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Interest Growing in Satellites Used for Agriculture

Posted September. 11, 2009 08:03,   


○ Monitoring farms at home

Major agricultural products such as corn and wheat are traded on the Chicago Mercantile Exchange. What choices should investors who buy wheat futures make if a drought hits major wheat producing areas such as the southern United States and Kazakhstan?

They have to keep wheat futures since they can sell them at higher prices next year, but must sell futures earlier than scheduled if the forecast is for an abundant crop next year. An accurate forecast of a good or bad harvest next year will result in much profit.

This is why investors have high interest in satellite images, which help investors estimate the output of agricultural products in each region. Investors using satellite images can collect data far faster than international organizations such as the Food and Agriculture Organization.

Satellite imaging technologies can also be used by forest investors, whose returns depend on the speed of tree growth. With demand for satellite images growing, certain companies have even specialized in crop yields in each region.

Germany’s RapidEye launched five satellites in August last year to collect information on crop yields worldwide. The satellites photographed images of rapeseed details and distribution of wheat chlorophyll earlier this year.

RapidEye made crop reports based on the information collected by the satellites.

○ Korea ready for satellite images

Nobody in Korea uses satellite images to determine whether to invest in agricultural products. Nevertheless, the country has advanced satellite technologies adequate enough to photograph satellite images.

The amount of information satellite images provide depends on the performance of equipment. Satellites observe the earth with a variety of lights, including visible rays and infrared and ultraviolet light. Electro-optical cameras recognizing objects five meters wide and five meters long are enough to collect information on crop yield, tree distribution and damage from blight and harmful insects.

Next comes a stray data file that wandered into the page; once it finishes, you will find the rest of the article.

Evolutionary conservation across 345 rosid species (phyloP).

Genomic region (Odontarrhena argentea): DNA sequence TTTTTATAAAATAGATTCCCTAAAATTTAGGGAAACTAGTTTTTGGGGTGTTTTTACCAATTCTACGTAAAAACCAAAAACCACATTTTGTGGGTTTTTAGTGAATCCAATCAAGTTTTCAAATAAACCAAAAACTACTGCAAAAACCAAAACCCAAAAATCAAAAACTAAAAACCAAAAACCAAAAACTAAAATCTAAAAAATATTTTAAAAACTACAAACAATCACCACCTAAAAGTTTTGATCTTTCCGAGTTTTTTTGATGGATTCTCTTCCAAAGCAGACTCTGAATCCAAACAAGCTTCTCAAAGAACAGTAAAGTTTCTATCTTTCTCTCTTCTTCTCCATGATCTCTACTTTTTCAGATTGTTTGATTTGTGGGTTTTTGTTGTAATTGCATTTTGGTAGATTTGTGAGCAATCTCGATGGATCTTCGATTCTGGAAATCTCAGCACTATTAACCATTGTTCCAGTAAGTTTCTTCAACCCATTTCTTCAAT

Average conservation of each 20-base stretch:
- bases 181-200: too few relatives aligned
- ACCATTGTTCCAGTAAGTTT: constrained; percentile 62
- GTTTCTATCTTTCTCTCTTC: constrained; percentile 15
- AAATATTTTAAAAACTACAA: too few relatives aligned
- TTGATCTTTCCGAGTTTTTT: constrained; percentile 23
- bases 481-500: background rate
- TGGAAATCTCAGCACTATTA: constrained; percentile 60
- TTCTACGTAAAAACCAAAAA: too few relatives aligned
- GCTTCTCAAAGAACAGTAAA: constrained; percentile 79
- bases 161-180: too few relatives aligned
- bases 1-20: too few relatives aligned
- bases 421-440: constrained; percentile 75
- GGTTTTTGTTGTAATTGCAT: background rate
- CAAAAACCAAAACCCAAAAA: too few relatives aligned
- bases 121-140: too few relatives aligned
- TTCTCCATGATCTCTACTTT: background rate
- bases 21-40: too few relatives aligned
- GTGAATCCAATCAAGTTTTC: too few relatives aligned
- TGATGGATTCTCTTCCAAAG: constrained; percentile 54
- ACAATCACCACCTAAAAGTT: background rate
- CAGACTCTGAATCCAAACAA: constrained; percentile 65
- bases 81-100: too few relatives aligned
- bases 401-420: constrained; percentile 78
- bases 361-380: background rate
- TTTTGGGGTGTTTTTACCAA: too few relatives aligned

If black-and-white images are added to color information, tree species and agricultural product types can be recognized. If images are taken by synthetic aperture radar having eight gigahertz, the height and thickness of trees can also be calculated.

Korea is operating the multipurpose satellite Arirang 2, which can discern objects one meter wide and one meter long. If the Communication, Ocean and Meteorological Satellite is launched this year, Arirang 5 next year, and Arirang 3 in 2011, the country can collect all kinds of satellite images.

Yong Sang-sun, a manager at Korea Aerospace Research Institute, said, “If data on optical and radar images collected by Arirang 3, Arirang 5 and the Communication, Ocean and Meteorological Satellite are combined, we can predict crop yield, how much fish can be caught off nearby coasts, and changes in forest distribution resulting from climate change.”